Thursday, March 28, 2013

New Data Help Explain Weight Loss After Gastric Bypass

Harvard University researchers said yesterday that gastric bypass surgery leads to weight loss not simply due to decreased caloric intake or absorption, but likely also due to alteration of the gut flora as a result of the surgery. Reporting online yesterday in Science Translational Medicine, the group said studies in humans and rats have already shown that the Roux-en-Y gastric bypass (RYGB) procedure restructures the gut microbiota, prompting the hypothesis that some of the effects of RYGB are caused by altered host-microbial interactions. The researchers used a mouse model of RYGB to demonstrate that transfer of the gut microbiota from RYGB-treated mice to nonoperated, germ-free mice resulted in weight loss and decreased fat mass, potentially due to altered microbial production of short-chain fatty acids. The researchers said they hope that finding ways to manipulate microbial populations to mimic those effects could become a valuable new tool to address obesity.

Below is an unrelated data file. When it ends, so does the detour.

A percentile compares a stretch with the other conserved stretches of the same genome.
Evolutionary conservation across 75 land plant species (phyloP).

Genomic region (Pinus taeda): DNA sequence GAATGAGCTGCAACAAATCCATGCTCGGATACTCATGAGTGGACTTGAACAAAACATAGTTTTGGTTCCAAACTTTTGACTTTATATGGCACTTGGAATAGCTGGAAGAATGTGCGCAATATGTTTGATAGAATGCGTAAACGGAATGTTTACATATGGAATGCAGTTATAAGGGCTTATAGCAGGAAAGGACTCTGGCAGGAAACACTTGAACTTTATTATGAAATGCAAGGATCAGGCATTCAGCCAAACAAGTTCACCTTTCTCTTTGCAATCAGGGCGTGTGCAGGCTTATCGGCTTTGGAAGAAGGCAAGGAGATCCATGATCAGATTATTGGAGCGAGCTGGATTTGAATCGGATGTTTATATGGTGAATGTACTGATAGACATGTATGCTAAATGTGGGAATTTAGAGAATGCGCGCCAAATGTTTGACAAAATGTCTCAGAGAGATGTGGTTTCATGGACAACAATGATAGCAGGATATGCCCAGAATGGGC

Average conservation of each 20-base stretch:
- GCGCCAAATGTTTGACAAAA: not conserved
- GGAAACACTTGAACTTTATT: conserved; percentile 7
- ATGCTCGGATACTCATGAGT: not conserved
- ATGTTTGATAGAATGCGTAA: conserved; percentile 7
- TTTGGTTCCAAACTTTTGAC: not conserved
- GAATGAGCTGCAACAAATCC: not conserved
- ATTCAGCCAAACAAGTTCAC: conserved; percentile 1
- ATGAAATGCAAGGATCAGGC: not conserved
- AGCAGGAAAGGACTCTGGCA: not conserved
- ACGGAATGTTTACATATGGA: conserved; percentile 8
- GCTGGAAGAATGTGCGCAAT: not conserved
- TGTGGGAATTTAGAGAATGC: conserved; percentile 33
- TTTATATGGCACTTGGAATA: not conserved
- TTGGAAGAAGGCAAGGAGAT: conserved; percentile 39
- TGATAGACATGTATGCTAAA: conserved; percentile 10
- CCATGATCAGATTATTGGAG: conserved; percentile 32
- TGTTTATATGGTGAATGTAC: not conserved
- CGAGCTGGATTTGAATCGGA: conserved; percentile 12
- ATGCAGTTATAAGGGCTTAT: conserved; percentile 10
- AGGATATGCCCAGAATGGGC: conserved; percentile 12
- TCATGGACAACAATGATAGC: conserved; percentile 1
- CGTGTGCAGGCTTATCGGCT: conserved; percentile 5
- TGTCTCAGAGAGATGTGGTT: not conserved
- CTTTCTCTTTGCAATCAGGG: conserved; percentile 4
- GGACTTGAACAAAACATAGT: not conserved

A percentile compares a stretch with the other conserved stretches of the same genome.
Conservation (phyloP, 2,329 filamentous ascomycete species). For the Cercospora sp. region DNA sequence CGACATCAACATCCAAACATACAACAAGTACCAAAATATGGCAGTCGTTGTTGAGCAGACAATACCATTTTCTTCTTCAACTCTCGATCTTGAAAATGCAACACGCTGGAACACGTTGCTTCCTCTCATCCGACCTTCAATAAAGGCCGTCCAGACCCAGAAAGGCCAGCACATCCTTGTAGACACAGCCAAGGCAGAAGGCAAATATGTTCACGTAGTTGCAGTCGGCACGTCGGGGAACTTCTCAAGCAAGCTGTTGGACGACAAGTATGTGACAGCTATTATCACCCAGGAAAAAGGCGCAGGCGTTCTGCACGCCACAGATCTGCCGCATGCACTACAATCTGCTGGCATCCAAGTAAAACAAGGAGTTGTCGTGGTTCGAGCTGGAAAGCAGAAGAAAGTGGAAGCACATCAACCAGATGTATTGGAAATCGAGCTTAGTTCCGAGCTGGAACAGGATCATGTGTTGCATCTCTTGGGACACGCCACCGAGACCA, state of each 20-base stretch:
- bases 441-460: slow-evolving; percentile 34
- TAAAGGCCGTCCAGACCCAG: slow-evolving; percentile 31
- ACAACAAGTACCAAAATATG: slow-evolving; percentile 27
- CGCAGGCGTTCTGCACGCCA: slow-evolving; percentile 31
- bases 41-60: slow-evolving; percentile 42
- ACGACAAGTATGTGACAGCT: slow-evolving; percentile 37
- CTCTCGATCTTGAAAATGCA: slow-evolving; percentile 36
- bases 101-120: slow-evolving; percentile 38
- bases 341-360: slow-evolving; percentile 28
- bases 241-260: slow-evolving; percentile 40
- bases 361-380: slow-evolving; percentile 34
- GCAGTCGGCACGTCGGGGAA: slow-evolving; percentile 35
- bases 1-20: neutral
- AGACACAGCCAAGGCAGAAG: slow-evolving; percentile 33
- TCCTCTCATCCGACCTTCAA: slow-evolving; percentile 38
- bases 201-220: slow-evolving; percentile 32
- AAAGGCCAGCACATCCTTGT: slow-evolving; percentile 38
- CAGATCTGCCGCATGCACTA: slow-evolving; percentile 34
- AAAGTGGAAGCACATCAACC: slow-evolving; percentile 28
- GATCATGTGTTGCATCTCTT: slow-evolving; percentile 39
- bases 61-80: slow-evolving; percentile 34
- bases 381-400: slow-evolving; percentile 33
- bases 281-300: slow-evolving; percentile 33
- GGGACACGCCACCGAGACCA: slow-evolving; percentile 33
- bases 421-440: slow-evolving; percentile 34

A study by researchers at the University of Pittsburgh led to cautions, however, on the use of RYGB surgery in some patients, finding that it can also lead to alcohol use disorder. Read about that study in Psychiatric News here

(Image: Sam72/